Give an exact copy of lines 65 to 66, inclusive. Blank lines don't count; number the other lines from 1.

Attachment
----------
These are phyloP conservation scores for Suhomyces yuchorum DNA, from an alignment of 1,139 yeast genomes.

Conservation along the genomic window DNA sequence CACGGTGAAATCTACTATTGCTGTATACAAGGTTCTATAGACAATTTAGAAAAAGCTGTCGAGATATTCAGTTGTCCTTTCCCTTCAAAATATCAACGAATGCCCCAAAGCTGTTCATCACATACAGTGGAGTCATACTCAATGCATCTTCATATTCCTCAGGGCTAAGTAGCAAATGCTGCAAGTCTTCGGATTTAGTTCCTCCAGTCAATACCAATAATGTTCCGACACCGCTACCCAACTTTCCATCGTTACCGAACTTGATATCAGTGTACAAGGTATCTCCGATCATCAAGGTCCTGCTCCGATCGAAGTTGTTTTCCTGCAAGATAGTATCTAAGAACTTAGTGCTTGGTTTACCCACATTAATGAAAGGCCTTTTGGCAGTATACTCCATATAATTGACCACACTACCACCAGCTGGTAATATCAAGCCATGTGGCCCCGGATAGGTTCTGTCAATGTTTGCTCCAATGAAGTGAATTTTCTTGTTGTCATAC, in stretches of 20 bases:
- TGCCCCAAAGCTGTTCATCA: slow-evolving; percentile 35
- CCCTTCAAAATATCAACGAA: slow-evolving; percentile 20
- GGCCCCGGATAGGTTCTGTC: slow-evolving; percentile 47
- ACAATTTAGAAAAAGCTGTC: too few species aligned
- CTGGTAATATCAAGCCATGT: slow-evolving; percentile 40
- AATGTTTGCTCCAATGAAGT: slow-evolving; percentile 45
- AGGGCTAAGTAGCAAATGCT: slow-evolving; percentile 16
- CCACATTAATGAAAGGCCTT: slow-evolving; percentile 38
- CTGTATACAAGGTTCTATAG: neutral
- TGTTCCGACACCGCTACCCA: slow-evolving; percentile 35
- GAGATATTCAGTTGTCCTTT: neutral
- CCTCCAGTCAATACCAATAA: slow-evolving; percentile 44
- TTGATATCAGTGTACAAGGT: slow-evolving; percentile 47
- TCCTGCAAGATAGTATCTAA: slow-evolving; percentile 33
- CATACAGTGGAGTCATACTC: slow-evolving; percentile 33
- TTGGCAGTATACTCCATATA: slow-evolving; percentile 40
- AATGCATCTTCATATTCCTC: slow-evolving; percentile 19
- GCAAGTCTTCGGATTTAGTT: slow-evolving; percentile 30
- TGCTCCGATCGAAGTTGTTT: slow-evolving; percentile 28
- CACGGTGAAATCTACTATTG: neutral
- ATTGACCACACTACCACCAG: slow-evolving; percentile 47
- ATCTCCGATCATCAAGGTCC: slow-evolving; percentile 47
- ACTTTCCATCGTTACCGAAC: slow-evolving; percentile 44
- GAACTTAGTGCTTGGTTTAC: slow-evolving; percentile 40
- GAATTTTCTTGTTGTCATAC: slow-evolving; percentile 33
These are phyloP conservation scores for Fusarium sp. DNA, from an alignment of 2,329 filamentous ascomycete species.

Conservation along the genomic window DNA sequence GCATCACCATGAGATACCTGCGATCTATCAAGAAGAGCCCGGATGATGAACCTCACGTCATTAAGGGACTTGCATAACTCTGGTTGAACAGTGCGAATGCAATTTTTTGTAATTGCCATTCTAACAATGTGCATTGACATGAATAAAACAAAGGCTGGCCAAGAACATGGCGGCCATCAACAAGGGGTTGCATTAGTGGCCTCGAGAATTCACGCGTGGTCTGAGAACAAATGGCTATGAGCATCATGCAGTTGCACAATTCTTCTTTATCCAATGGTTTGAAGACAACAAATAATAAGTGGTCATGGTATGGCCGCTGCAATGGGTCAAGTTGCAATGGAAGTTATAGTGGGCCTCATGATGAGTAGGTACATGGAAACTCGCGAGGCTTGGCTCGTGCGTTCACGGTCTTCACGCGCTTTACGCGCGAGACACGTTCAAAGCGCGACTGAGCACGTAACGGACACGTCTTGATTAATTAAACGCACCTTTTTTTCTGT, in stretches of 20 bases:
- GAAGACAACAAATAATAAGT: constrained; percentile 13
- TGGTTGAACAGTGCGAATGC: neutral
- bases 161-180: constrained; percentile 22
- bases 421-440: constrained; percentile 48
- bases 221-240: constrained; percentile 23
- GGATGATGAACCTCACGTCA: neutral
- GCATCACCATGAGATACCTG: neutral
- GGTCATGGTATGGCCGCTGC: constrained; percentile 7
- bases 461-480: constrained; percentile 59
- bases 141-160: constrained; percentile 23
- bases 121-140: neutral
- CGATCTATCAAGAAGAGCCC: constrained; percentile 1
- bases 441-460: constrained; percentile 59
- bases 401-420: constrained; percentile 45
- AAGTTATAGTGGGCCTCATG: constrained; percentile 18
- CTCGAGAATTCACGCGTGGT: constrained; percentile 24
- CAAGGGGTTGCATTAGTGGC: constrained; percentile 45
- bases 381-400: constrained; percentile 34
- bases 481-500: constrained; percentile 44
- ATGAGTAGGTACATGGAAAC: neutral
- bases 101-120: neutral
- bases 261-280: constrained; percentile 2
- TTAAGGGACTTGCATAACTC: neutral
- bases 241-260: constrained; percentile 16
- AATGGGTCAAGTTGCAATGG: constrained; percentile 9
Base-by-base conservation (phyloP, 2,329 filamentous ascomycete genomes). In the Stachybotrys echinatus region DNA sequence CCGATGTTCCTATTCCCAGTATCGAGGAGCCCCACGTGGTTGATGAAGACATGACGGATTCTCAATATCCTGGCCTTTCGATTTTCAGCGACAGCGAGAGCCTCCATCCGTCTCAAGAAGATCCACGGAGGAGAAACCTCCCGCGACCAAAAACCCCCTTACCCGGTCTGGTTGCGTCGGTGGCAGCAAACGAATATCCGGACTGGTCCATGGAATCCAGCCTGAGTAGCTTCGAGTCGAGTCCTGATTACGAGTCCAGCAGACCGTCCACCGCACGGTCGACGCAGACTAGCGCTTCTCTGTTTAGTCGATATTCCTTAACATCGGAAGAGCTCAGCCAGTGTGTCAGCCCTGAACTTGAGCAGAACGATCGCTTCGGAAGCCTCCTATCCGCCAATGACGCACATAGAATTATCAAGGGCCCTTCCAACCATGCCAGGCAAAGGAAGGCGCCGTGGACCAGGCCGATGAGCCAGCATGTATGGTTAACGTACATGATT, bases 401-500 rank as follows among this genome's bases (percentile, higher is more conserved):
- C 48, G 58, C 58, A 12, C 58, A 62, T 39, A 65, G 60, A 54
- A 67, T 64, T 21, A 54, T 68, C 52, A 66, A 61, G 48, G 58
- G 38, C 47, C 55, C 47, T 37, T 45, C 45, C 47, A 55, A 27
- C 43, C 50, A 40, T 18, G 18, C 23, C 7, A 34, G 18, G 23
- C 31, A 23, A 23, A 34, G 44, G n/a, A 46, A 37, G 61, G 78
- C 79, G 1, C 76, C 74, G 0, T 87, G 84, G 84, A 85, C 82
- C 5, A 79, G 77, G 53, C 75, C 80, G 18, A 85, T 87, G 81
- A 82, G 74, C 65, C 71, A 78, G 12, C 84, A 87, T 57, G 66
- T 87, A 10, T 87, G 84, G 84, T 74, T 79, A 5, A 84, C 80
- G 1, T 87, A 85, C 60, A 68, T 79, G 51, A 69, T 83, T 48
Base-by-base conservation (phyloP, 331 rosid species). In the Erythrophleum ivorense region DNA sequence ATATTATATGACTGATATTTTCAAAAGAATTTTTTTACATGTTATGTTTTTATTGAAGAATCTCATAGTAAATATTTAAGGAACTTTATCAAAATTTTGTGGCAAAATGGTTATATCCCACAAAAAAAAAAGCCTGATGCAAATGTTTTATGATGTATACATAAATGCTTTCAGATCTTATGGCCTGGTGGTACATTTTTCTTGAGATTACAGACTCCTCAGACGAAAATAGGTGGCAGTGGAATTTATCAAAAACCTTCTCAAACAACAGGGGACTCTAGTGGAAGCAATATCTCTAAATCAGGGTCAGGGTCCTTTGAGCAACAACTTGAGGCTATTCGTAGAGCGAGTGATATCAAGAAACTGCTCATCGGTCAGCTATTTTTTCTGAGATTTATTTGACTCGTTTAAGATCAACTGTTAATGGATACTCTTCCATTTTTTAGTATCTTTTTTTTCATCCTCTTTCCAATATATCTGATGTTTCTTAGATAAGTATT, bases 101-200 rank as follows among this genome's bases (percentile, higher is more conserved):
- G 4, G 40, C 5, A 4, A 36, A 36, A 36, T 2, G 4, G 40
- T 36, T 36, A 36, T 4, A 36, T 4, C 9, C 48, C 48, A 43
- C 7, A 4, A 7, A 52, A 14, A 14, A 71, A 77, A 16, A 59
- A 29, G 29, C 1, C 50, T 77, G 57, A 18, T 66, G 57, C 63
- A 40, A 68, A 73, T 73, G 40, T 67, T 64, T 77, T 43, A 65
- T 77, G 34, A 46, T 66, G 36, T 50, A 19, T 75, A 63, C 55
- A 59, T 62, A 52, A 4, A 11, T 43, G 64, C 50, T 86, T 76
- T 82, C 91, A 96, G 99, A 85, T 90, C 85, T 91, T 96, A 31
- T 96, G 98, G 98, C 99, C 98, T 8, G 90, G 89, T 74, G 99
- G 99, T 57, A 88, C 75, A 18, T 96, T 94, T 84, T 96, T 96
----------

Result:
- G 1, T 87, A 85, C 60, A 68, T 79, G 51, A 69, T 83, T 48
Base-by-base conservation (phyloP, 331 rosid species). In the Erythrophleum ivorense region DNA sequence ATATTATATGACTGATATTTTCAAAAGAATTTTTTTACATGTTATGTTTTTATTGAAGAATCTCATAGTAAATATTTAAGGAACTTTATCAAAATTTTGTGGCAAAATGGTTATATCCCACAAAAAAAAAAGCCTGATGCAAATGTTTTATGATGTATACATAAATGCTTTCAGATCTTATGGCCTGGTGGTACATTTTTCTTGAGATTACAGACTCCTCAGACGAAAATAGGTGGCAGTGGAATTTATCAAAAACCTTCTCAAACAACAGGGGACTCTAGTGGAAGCAATATCTCTAAATCAGGGTCAGGGTCCTTTGAGCAACAACTTGAGGCTATTCGTAGAGCGAGTGATATCAAGAAACTGCTCATCGGTCAGCTATTTTTTCTGAGATTTATTTGACTCGTTTAAGATCAACTGTTAATGGATACTCTTCCATTTTTTAGTATCTTTTTTTTCATCCTCTTTCCAATATATCTGATGTTTCTTAGATAAGTATT, bases 101-200 rank as follows among this genome's bases (percentile, higher is more conserved):